What is a ‘covenant’?
It can mean different things in different contexts. One of the most frequently used images of covenant is that of a marriage. Being committed to each other ‘for better for worse… till death us do part’ is a powerful symbol. At a time that the Anglican Communion is supposedly on the verge of fracture, the idea of a Covenant for, or between, Anglican church Provinces has been raised.
This is (relatively) new, and is being formed under the auspices of the Archbishop of Canterbury, and chaired by Archbishop Drexel Gomez.
However, in its ‘Second Draft’ stage, published just before Synod’s meeting, it has raised issues about how to deal with provinces of the Communion who do not feel able to be part of the Covenant, because of the principles or restrictions it may put on them. Or how does one deal with a province that steps ‘out of line’ - wherever that line has been drawn?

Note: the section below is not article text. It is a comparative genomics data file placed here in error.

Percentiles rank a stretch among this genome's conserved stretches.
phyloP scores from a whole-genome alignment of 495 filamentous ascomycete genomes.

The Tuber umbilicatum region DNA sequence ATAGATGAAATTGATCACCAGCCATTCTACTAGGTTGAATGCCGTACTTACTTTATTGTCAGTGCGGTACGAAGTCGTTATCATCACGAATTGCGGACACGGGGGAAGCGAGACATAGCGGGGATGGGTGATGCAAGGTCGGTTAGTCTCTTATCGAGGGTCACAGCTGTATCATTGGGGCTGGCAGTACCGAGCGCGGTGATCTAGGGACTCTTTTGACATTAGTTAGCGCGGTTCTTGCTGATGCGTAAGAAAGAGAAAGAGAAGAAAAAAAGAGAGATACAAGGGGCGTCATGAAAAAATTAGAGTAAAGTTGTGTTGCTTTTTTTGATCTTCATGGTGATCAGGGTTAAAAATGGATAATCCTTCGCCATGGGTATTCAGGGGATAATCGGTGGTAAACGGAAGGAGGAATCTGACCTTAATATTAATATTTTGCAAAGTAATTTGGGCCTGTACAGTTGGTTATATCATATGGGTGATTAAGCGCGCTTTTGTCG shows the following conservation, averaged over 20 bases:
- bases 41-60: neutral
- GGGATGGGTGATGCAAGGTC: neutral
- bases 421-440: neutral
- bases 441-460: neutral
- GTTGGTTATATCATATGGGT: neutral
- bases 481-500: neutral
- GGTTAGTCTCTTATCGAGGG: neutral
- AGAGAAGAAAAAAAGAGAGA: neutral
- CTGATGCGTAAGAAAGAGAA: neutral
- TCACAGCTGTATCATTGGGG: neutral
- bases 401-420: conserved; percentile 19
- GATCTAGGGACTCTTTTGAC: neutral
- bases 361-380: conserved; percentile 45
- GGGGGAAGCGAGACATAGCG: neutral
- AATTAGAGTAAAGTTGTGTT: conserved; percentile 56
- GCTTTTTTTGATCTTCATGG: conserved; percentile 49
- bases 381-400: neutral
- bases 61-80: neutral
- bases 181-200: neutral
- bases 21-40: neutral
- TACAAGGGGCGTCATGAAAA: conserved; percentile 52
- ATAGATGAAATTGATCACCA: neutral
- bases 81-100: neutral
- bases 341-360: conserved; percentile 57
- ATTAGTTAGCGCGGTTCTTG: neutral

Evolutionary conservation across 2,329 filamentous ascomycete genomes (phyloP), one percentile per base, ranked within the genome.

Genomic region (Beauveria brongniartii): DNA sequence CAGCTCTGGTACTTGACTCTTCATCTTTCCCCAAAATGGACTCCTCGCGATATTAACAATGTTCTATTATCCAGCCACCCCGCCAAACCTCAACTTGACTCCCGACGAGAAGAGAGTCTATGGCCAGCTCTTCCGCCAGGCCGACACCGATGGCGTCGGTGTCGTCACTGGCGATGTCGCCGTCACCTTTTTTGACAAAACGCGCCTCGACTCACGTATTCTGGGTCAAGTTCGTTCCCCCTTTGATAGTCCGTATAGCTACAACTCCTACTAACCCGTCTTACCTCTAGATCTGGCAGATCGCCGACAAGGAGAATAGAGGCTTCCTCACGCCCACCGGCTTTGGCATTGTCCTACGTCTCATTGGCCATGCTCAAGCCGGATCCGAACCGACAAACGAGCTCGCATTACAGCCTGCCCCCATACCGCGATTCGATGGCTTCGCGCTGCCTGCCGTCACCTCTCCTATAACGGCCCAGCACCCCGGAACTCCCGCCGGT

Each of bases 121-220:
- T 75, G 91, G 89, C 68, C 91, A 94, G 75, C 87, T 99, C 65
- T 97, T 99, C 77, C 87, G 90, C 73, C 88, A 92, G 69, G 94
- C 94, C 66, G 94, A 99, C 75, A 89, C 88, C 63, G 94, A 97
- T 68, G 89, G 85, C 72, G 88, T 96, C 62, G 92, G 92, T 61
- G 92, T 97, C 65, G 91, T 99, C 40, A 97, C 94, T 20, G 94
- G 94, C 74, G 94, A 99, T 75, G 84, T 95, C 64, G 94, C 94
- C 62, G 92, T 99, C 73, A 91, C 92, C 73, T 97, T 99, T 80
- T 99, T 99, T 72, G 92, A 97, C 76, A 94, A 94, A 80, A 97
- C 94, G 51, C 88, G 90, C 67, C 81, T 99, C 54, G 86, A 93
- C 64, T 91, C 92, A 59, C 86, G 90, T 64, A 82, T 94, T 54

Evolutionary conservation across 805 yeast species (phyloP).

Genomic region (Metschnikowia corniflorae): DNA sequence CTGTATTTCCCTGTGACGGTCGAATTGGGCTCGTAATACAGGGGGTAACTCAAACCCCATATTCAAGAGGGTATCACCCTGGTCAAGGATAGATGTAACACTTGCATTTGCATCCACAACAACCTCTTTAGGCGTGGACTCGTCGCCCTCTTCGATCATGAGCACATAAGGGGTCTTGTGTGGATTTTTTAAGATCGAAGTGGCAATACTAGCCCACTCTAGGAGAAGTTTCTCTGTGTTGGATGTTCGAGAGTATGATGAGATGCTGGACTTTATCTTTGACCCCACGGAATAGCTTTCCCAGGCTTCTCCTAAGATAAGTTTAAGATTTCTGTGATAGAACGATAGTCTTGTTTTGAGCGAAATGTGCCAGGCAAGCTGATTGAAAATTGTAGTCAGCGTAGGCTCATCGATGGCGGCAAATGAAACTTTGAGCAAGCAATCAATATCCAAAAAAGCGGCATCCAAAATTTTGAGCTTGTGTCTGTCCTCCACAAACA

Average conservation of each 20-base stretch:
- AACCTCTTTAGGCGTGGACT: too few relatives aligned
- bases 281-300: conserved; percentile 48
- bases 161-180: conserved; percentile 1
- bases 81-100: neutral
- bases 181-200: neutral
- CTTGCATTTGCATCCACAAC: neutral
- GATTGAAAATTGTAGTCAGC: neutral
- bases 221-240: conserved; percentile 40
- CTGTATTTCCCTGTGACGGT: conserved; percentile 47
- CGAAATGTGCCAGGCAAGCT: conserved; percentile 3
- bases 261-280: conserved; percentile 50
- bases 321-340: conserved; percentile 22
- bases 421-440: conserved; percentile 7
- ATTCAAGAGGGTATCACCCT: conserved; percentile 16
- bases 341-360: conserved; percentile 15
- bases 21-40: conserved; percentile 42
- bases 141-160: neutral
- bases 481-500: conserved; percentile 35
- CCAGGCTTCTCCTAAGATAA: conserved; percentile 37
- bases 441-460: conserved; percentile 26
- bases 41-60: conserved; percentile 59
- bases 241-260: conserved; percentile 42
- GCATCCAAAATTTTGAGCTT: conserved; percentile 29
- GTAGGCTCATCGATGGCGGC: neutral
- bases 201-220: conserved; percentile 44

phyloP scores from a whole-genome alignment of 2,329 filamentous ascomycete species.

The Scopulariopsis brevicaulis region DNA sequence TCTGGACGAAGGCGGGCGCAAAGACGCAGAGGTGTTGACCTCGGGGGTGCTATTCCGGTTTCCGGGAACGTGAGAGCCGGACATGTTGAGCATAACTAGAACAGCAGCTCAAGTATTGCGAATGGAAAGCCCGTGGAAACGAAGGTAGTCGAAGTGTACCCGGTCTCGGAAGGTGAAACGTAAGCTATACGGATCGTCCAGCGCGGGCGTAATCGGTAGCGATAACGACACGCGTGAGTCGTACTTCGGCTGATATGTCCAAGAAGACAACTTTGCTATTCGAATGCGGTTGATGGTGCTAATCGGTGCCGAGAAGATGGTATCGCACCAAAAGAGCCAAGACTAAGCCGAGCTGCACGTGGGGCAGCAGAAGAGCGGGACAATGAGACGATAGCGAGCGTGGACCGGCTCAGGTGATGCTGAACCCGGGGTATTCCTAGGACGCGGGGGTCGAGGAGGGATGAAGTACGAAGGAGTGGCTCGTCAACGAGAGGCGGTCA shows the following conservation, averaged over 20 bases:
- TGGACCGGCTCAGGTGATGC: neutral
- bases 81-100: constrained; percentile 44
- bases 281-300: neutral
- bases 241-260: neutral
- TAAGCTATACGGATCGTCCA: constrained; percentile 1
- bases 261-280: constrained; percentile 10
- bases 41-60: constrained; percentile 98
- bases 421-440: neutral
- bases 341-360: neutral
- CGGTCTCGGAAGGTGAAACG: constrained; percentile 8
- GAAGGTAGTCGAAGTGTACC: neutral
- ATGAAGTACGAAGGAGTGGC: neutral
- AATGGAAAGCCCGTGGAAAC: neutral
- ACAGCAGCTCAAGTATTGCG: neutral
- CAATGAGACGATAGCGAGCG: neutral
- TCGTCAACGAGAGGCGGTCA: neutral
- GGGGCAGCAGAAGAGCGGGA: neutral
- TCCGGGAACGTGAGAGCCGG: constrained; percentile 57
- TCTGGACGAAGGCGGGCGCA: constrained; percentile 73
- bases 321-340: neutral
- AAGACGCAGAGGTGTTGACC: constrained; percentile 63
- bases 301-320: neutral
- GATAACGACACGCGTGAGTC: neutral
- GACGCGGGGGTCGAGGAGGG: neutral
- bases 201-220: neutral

Several Synod members started to question whether ‘covenant’ was the right word to use in this context, especially if it becomes exclusive or punitive. Yet there are many nuanced Biblical images of covenant, from God’s Covenant with Noah, Abraham, Moses, through even Jonah, and of course the whole New Covenant introduced through Jesus in the New Testament.
A number of Synod members were unsure about Covenant in principle, and this one in particular. Several, even bishops, spoke of a ‘gloomy atmosphere’ around the progress of the Covenant - and yet a number of others see it as giving a clear sense of purpose, mission, and direction to why these provinces would seek to be gathered together in Communion. A huge majority voted to take note of this next draft of the Covenant; conscious that they were not ratifying this particular version.